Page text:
Bail for Immigration Detainees have released a report assessing the impact of the “Adults at Risk” (AAR) policy on vulnerable people in detention. Drawing on analysis of 30 casework files, the report finds that there are serious problems with both the design and the implementation of the AAR policy, preventing it from achieving its aims.
BID point out that the number of vulnerable adults in detention remains unacceptably high. They are often detained for inappropriately long periods of time, both before and after their AAR assessment. In large part, this is because assessment is failing to detect vulnerabilities, for several reasons:
Gatekeeper assessments are not up to the task;
There are insufficient links between medical assessments and vulnerability checks, meaning that medical issues are failing to trigger assessments under AAR policy;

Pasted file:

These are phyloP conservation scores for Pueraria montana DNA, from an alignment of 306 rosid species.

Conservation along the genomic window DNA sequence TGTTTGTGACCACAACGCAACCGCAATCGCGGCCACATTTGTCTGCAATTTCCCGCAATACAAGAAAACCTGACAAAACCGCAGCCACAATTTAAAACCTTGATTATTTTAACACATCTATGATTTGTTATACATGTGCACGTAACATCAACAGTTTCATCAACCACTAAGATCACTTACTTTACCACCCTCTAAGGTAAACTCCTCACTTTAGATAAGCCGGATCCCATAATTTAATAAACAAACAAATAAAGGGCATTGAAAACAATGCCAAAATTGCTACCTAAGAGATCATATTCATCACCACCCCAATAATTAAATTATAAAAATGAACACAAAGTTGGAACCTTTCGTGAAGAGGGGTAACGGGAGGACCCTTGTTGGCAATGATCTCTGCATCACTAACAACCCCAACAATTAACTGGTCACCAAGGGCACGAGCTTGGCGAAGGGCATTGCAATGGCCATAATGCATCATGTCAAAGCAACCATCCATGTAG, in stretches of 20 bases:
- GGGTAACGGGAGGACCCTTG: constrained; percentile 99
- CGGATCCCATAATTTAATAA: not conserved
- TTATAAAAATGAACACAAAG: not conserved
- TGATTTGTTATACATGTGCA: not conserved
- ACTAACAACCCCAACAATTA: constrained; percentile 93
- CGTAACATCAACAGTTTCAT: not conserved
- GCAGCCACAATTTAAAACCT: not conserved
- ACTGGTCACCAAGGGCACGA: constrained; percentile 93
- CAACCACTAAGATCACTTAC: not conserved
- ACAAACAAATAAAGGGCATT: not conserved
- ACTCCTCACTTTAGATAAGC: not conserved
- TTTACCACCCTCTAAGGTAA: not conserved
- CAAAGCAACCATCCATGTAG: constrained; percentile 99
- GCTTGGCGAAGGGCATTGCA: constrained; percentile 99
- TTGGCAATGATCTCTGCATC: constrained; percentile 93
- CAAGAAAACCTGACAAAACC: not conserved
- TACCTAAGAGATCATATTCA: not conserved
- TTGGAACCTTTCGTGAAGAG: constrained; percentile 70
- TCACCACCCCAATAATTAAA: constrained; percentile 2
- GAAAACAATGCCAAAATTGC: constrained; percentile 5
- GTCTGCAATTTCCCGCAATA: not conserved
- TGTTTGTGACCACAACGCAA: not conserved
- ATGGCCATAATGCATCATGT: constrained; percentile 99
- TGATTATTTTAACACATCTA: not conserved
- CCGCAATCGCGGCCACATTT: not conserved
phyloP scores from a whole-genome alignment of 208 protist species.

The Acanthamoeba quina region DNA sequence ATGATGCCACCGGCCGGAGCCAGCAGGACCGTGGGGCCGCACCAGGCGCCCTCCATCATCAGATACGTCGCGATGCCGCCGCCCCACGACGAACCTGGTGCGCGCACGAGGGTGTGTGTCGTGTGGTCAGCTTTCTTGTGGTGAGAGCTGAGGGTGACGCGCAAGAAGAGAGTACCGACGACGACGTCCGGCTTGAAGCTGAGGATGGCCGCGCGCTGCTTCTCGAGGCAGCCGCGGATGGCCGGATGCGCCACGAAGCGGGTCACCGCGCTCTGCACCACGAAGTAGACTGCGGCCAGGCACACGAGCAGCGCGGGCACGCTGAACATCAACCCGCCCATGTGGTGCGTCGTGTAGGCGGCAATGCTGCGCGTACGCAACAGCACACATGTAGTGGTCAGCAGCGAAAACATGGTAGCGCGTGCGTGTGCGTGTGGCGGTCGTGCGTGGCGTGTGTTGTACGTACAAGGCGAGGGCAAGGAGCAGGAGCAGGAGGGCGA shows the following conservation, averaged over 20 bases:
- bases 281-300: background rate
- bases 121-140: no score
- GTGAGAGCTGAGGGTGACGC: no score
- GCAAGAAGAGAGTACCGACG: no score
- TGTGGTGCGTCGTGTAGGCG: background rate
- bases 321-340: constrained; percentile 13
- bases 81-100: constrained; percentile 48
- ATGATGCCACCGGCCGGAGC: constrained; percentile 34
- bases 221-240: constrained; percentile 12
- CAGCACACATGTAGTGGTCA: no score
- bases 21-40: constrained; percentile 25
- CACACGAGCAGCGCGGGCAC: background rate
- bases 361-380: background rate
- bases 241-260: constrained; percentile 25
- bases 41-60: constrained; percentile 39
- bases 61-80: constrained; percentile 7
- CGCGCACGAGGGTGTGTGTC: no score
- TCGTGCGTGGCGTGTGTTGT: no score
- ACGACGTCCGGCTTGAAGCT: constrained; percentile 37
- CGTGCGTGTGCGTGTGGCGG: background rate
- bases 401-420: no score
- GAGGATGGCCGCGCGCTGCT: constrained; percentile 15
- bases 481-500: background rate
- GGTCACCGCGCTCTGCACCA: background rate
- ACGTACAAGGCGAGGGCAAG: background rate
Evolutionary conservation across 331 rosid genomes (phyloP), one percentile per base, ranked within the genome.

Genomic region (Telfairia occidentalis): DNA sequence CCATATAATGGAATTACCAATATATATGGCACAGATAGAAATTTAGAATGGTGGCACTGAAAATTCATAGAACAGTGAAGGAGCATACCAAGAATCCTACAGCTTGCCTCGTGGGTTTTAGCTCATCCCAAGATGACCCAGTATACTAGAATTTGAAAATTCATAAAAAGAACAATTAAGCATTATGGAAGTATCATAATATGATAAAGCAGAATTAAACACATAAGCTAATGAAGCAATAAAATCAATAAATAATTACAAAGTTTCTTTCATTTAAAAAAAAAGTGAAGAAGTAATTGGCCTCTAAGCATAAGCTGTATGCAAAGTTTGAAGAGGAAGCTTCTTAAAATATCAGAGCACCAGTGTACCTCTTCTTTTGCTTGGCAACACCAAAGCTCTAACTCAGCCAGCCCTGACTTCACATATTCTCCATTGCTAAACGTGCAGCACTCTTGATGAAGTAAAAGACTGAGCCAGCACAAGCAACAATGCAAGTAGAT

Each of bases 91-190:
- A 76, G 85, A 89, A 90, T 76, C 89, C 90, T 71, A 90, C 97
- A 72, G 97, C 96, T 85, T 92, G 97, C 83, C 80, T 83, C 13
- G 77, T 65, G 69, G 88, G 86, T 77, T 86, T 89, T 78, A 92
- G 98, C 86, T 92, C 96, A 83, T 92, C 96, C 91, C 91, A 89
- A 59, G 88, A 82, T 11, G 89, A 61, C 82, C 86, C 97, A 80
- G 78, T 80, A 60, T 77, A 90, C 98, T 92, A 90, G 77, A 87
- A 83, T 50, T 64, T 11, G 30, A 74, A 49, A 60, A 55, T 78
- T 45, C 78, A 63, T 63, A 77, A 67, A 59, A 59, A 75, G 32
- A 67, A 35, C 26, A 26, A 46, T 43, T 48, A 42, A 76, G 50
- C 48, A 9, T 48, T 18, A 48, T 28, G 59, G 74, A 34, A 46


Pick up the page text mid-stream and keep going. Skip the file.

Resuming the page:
Home Office and even medical staff are failing to consider vulnerabilities in the policy that go beyond experience of torture;
Risk assessments mistake the quality of available evidence with level of risk;
Immigration enforcement concerns routinely overrule well-being concerns (for example, maintaining vulnerable people in detention even though actual removal prospects were limited)
Vulnerability is treated as fixed, meaning there is almost no possibility to re-assess even in the context of prolonger detention.
You can read the full report and BID’s recommendations here.